The Prosperity Gospel, the Wrong Gospel
Many church leaders in the twenty-first century have aided in the oppression and bondage of the scripturally illiterate masses by promoting material worship through the “prosperity” gospel. Advances in technology, such as the advent of television and internet, make the preaching of a false gospel more devastating as it is able to quickly reach large audiences. These false prophets promise prosperity and healing, often in exchange for an offering or a fee. Prominent twenty-first century televangelist and Pastor Frederick K. Price is quoted as saying on his Ever Increasing Faith television broadcast that “The Bible says that he (Jesus) has left us an example that we should follow in his steps. That’s why I drive a Rolls Royce. I’m following Jesus’ steps.”
Likewise, televangelist and Pastor Juanita Bynum is quoted as telling a massive viewing audience on the Trinity Broadcasting Network Praise-a-Thon, “You watching me in television land and you saying all I got is $900. But I hear the Lord saying, I double dare people that are watching me right now, this one is for you, I double-dare you to empty your checking account. If you got $79.36, empty it out. Empty it out, at the voice of the prophet.” The statements made by these preachers sound characteristic of the religious leaders of Jesus’ day, the ones he rebuked saying: “Woe to you, scribes and Pharisees, hypocrites! For you cleanse the outside of the cup and dish, but inside they are full of extortion and self-indulgence” (Mt. 23:25).
Finding Balance Between Social Justice and Evangelism
Christians should continue their plight for social justice. Dr. Martin Luther King summed up beautifully the Christian response to the social evils that plague this world:
The Kingdom of God as a universal reality is not yet. Because sin exists on every level of man’s existence, the death of one tyranny is followed by the emergence of another . . . Although man’s moral pilgrimage may never reach a destination point on earth, his never-ceasing strivings may bring him ever closer to the city of righteousness.
In North America, Christian abolitionists—evangelicals—used political means to bring about an end to slavery; Baptist preacher Dr. Martin Luther King, Jr., as well, became politically active in his plight for civil rights for black Americans; and theologian Gustavo Gutierrez urged the Church to use political means to bring about liberation for the peoples in the countries of Latin America, where “the situation of injustice and oppression is characterized as a sinful situation” because the oppression is so great.
Unfortunately, many of the Church’s recent movements for liberation have abandoned the gospel of Jesus Christ, the fountain from which her good works should flow. These Christians have instead allowed gospel killers to inform their theology. Many Christian social justice proponents have become overly concerned with materialism and balancing material wealth among peoples as a means for providing justice to the poor. They do little in “balancing the scale” with their own wealth; yet in the name of justice, they use the powerful arm of government to rob Peter to pay Paul.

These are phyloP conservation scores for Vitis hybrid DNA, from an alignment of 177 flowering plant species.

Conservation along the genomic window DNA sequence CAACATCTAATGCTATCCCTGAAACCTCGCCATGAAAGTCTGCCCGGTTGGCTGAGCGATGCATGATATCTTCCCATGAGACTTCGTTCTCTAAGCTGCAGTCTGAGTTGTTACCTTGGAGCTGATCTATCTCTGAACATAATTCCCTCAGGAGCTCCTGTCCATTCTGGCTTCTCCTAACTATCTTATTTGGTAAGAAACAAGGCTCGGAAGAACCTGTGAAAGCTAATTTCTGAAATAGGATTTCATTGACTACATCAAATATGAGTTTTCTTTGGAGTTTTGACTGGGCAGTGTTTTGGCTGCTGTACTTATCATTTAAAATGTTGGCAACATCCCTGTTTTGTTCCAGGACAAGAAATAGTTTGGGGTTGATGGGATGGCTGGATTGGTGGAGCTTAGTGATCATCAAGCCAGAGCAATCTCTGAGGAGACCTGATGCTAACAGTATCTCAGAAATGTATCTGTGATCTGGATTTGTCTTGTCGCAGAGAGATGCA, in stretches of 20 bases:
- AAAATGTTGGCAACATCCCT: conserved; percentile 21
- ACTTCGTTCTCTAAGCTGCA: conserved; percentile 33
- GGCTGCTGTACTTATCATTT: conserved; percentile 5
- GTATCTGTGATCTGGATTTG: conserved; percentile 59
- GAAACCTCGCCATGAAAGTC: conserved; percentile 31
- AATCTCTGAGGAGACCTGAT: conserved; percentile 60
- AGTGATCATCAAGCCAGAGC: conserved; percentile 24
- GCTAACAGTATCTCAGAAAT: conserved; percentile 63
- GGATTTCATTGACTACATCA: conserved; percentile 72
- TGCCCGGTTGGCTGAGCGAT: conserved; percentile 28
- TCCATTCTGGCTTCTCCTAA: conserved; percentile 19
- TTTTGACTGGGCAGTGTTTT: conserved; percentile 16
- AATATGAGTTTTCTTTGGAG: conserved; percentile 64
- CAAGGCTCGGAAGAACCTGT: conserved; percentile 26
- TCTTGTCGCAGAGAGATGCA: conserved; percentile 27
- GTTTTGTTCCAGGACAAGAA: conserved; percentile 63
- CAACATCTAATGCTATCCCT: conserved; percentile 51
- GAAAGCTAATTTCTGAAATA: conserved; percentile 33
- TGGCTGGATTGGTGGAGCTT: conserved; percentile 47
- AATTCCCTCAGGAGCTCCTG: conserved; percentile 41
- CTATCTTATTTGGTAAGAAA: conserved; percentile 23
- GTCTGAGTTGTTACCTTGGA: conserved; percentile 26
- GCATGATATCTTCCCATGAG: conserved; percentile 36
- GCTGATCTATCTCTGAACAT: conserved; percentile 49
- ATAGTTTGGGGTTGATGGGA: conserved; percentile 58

They have done the very thing that Christ warned not to do, seek after worldly possessions and covet others wealth. They fight the sin of oppression but stumble into the sin of materialism. In doing so, they have inadvertently deepened inequalities and dependency, victimization and suffering. Again, Dr. Martin Luther King Jr. offers his wisdom by advising his Christian brethren that laws do not change a man’s internal feelings. Government cannot make a man love his neighbor or give to feed the hungry—religion and education must do that—but government can and should control the external effects of sin; it can control a man’s efforts to lynch and kill, enslave and abuse. Dr. King suggests that one way Christians in America, who as citizens are afforded a voice in governing, can continue the struggle for justice is through gaining control of the ballot box—by promoting legislation that will restrain the effects of sin.
The happenings of the nineteenth and twentieth century should inform the twenty-first century Church that she should not discount the great sufferings in the world on account of human sinfulness—such indifference can lead to apathy and skepticism among those in whom the gospel seeks to influence. Christians should follow the example left by Christ and exhibit care and concern for their neighbors, because “to know God is to do justice.” One aspect of Christian life is charity—feeding the hungry and giving to the poor—charity is a necessary aspect of God’s message of love.
The Apostle James emphasized further God’s intentions for his people to not only believe him but obey him when he said, “Faith divorced from deeds is barren.” (James 2:20). Christian’s should not be merely concerned with external worship while ignoring God’s commandment to “love your neighbor.” Social justice has a passion that seems right; yet the Church should be warned—she is no more than a self-righteous social movement if the heart of her aspirations and the object of her adoration are not centered on Christ.